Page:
40 Agent Interaction  The initiation of activity in the fuzzy-agent environment begins with a trigger event.  Trigger events may be defined as the presentation of information and may be produced from the activity of a related event, acquisition of information, given set of instructions, or the lapse of a pre-defined time period.

41 Agent Interaction  The trigger event for each agent is different and is code into the rule base.  The process is continuous, but a task within the process ends with the termination or delivery of a specific piece of information.  In the initial model, all agents are not free to interact with each other.

42 Example  The hypothetical example consist of a prime and three first tier suppliers.  The developing steps: 1. Identify prime and the first tier suppliers. 2.identify significant second tier suppliers. 3.Define the bank of information, or the necessary inputs.

43 Example 4.Identify types of agent roles.. Provide personality,. Provide truth constant, 5.Provide guidelines for agent interaction 6.Define trigger events 7.Design electronic blackboard to display the information.

44 Fig. 1. Structure for early supplier integration network. Example Prime IA Team 1IA Team 2IA Team 3 Supplier 1 Supplier 2Supplier 3 SS11 SS12 SS21SS22 SS31SS32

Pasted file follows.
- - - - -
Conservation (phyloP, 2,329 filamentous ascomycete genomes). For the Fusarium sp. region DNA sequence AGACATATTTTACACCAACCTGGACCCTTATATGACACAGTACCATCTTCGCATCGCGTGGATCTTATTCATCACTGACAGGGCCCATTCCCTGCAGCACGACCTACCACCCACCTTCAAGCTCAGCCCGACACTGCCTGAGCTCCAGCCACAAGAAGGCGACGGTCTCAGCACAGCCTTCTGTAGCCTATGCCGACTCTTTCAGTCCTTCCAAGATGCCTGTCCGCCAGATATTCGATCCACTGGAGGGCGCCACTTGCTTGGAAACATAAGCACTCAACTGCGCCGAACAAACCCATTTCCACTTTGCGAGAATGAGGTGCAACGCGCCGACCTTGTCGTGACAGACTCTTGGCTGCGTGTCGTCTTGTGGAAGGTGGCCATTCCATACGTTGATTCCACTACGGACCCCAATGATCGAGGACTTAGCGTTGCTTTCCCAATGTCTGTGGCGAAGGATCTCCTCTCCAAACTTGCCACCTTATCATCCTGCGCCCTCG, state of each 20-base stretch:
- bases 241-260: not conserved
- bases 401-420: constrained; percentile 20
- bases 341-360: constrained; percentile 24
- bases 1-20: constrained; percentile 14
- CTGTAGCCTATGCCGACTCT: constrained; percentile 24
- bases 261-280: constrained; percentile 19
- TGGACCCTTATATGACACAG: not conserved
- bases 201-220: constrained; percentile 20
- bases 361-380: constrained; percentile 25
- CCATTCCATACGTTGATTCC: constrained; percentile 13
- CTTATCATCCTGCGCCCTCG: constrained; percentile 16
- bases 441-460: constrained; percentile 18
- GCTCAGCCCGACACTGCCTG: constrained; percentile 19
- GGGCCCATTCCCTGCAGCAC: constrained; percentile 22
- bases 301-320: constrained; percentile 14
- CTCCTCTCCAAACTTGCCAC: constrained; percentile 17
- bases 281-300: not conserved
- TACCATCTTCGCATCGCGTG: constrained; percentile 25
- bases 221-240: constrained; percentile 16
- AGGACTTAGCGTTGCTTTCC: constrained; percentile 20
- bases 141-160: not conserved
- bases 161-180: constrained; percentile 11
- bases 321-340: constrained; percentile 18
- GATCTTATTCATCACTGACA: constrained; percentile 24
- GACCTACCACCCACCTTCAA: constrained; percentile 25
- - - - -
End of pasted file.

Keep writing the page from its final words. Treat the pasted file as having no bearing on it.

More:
45 Table 2. Team of agents to support early supplier integration Primary personality Missionary Scout Runners Time keepers Aggressive Vulnerable Attractive To deliver information to the prime and all relevant suppliers Search for violation of constraints Deliver information to the primes database To deliver information to the prime and all relevant suppliers Continuous: Ongoing dissemination of information to predefined sources Violation of a system constraint Continuous A modification that produces a change in the active product schedule Example

46 Conclusion  Produces a framework for the development of fuzzy generic agents;  Uses the fuzzy agents to manage uncertainty in product development system;  Provides continuous interaction among suppliers and the prime;  The model can be easily translated to model the needs of intelligent industries process.